COVID-19 severity was classified as moderate, severe, or critical according to WHO guidelines [19]. Moderate cases are patients with clinical signs of pneumonia and pneumonic manifestations that can be seen in chest imaging, but no signs of severe pneumonia including SpO2 ≥90% on room air. Severe cases include patients with clinical signs of pneumonia and one of the following: respiratory rate >30 breaths/minute, severe respiratory distress, or SpO2 <90% on room air. Critical cases are patients meeting any of the following criteria: occurrence of respiratory failure requiring mechanical ventilation, presence of septic shock, and multi-organ failure that requires monitoring and treatment in the intensive care unit (ICU).

Patients who were unable to provide a history of presenting illness, with mild COVID-19 disease severity and with organic gastrointestinal diseases (e.g., peptic ulcer disease, inflammatory bowel disease), were excluded from the study.

An informed consent was obtained from all patients before enrollment. The study was approved by the Ethical Review Board of Ain Sham University (Reference Number: FMASU R 55/2020). The study protocol conformed to the ethical guidelines of the Declaration of Helsinki.

Data collection

The study population was subjected to a well-designed data sheet covering the following topics: demographic data as (age and gender), clinical data as (digestive, respiratory, and constitutional symptoms), comorbidities, vital signs at presentation, baseline laboratory and radiological investigations, inpatient medications, and clinical outcomes.

Baseline investigations included complete blood count (CBC), neutrophil to lymphocyte ratio (NLR), alanine aminotransferase (ALT), aspartate aminotransferase (AST), serum total and direct bilirubin, serum albumin, international normalization ratio (INR), serum creatinine, sodium (Na), potassium (K), serum ferritin, C-reactive protein (CRP), lactate dehydrogenase (LDH), erythrocyte sedimentation rate (ESR), D-dimer, and cardiac enzymes. A high-resolution computed tomography (HRCT) chest was done to determine the COVID-19 Reporting and Data System (CORADs).

Data were recorded both electronically and in the patient report form. The date of symptom onset, length of hospital stay, and the severity of the patient’s condition were also recorded.


We monitored the clinical outcome of COVID-19 patients in both groups whether discharge, transfer to ICU, or death. The criteria for hospital discharge were 10 days after symptom onset and resolution of fever for at least 3 days without the use of fever-reducing medications and with the improvement of other symptoms.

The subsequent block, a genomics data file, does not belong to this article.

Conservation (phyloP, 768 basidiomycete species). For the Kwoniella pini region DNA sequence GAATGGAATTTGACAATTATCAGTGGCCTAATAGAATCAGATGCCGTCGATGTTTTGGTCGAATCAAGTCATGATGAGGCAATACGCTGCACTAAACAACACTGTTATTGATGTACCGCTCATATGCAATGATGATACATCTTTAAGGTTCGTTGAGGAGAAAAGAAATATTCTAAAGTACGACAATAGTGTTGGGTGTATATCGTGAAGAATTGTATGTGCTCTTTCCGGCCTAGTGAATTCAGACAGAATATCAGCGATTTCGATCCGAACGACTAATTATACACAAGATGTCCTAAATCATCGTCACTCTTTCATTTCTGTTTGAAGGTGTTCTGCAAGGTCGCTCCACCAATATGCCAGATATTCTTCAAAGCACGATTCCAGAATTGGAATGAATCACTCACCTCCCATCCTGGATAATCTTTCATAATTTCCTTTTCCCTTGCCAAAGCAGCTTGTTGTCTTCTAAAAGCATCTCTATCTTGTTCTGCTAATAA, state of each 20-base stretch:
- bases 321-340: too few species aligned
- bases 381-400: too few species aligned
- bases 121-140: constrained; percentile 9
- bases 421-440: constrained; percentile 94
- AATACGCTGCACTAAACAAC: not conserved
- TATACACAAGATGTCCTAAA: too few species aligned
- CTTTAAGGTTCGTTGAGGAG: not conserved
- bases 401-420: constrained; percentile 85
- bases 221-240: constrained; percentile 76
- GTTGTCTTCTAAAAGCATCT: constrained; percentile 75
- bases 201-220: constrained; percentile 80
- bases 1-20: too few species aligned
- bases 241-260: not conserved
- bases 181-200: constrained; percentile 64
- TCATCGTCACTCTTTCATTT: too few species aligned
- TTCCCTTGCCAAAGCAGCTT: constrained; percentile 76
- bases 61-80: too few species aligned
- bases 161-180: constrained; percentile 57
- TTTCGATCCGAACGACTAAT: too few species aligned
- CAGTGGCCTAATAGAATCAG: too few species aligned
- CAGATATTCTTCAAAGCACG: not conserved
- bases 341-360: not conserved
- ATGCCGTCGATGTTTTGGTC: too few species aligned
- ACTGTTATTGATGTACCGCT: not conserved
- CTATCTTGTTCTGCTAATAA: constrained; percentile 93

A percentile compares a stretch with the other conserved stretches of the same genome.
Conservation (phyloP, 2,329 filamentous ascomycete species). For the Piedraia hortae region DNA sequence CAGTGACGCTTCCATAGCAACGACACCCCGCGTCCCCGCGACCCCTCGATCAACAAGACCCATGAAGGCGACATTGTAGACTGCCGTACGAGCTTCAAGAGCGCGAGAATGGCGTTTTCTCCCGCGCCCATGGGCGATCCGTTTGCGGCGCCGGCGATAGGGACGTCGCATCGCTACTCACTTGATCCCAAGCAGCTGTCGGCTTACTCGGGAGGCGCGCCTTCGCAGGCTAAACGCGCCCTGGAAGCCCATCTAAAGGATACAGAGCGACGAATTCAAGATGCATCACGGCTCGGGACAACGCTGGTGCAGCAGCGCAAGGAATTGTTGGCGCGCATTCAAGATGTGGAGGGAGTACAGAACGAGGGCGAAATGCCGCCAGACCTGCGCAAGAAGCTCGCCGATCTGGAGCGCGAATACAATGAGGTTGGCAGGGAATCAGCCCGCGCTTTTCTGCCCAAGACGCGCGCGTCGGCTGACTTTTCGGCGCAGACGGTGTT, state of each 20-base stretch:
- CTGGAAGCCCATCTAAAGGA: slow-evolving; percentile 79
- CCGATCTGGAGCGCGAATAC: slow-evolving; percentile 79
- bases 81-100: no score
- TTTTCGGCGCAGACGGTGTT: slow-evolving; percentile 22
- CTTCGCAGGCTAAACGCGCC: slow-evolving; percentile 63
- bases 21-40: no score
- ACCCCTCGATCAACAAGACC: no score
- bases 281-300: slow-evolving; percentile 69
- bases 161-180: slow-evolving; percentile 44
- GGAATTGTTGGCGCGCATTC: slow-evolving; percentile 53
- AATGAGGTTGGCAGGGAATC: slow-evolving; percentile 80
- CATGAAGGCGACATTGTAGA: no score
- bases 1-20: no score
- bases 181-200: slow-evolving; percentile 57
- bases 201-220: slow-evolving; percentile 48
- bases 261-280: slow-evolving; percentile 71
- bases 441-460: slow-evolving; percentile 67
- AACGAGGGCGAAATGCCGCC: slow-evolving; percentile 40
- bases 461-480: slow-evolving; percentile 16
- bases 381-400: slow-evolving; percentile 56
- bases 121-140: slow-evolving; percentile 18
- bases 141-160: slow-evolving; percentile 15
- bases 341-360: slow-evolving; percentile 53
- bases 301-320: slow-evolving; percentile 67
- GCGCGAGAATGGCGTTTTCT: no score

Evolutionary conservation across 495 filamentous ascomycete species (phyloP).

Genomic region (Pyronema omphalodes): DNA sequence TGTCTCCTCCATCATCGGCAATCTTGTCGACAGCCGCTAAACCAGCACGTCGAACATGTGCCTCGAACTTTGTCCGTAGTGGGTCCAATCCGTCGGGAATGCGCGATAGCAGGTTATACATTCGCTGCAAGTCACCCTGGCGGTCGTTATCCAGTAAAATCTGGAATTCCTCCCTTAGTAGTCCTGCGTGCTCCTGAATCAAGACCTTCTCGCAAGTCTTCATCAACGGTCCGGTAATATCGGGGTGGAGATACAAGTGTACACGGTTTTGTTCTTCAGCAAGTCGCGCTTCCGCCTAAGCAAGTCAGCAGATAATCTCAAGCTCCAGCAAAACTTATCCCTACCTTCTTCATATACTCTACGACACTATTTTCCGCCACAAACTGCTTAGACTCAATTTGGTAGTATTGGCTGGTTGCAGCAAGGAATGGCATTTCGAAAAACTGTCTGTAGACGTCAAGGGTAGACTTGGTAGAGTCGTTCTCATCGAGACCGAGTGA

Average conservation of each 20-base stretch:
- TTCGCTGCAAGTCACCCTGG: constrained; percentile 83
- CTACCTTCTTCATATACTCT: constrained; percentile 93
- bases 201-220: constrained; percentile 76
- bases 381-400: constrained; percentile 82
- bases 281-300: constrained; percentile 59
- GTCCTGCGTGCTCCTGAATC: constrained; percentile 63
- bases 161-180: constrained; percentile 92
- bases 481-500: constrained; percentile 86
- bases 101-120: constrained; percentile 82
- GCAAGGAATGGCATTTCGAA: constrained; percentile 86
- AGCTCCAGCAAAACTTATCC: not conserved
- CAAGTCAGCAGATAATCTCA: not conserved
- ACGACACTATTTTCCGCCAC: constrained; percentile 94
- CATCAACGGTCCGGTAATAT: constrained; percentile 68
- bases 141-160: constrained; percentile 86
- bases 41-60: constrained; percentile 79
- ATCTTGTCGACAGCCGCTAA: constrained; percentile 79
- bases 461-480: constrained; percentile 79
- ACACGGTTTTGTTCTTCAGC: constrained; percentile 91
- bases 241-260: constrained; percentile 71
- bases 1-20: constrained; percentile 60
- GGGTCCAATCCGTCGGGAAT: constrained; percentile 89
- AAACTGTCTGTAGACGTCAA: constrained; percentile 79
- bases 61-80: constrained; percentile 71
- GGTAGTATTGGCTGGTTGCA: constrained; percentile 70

Statistical analysis

Data were analyzed using IBM SPSS statistics version 24. Numerical data were expressed as mean and standard deviation. Qualitative data were expressed as frequency and percentage. Chi-square test (Fisher’s exact test) was used to examine relations between qualitative variables. For quantitative data normally distributed, a comparison between paired data was done using paired t test (parametric t test). The test is considered statistically significant when P < 0.05.


Demographic and clinical characteristics

A total of 300 patients with confirmed COVID-19 admitted to Ain Shams University designated hospitals were included. The mean age of the total sample was 56.95±14.3 years, and 165 (55%) of them were males. Hypertension was the most common comorbidity (45.7%) followed by diabetes mellitus (36.3%). Chronic liver disease was reported in 16 (5.3%) patients (Table 1).

Table 1 Demographics of patients with COVID-19

Regarding COVID-19, 294 (98%) had moderate disease, and 6 (2%) had severe disease. The most common symptoms were fever (80%), cough (68.7%), and dyspnea (65%). Based on the presence of GI symptoms, the patients were classified into a GI group (n=104) and non-GI group (n=196).

Among the 104 patients with GI symptoms, 11 (10.58%) patients had digestive symptoms only, and 93 (89.4%) were presented with both digestive and respiratory symptoms. Out of 196 patients, 176 (89.8%) developed respiratory symptoms alone and 20 (10.2%) patients presented with constitutional symptoms alone. There were two patients in the non-GI group who had been reinfected with COVID-19. There were similar comorbidities between the two groups (Tables 1 and 2).

Table 2 Treatment of patients with COVID-19

The respiratory rate on admission ranged from 14 to 42 breaths/minute. A total of 206 patients presented with cough, most of them (56.3%) had dry cough with an average duration of 10.96±5.56 days.

Clinical characteristics of patients with gastrointestinal symptoms

Gastrointestinal symptoms were observed in 104 (34.7%) patients. The most frequently reported GI manifestations were diarrhea (82.7%), vomiting (17.3%), nausea (15.4%), and abdominal pain (14.4%). Patients with GI symptoms reported significantly higher frequency of fever (88.5% vs 75.5%, P = 0.008), anosmia (12.5% vs 3.1%, P = 0.001), and bony-aches and myalgia (53.8% vs 38.8%, P = 0.01). Ninety-nine percent of patients with GI symptoms had moderate COVID-19, with fewer mortality (7.7%); (Tables 1, 3, and 4).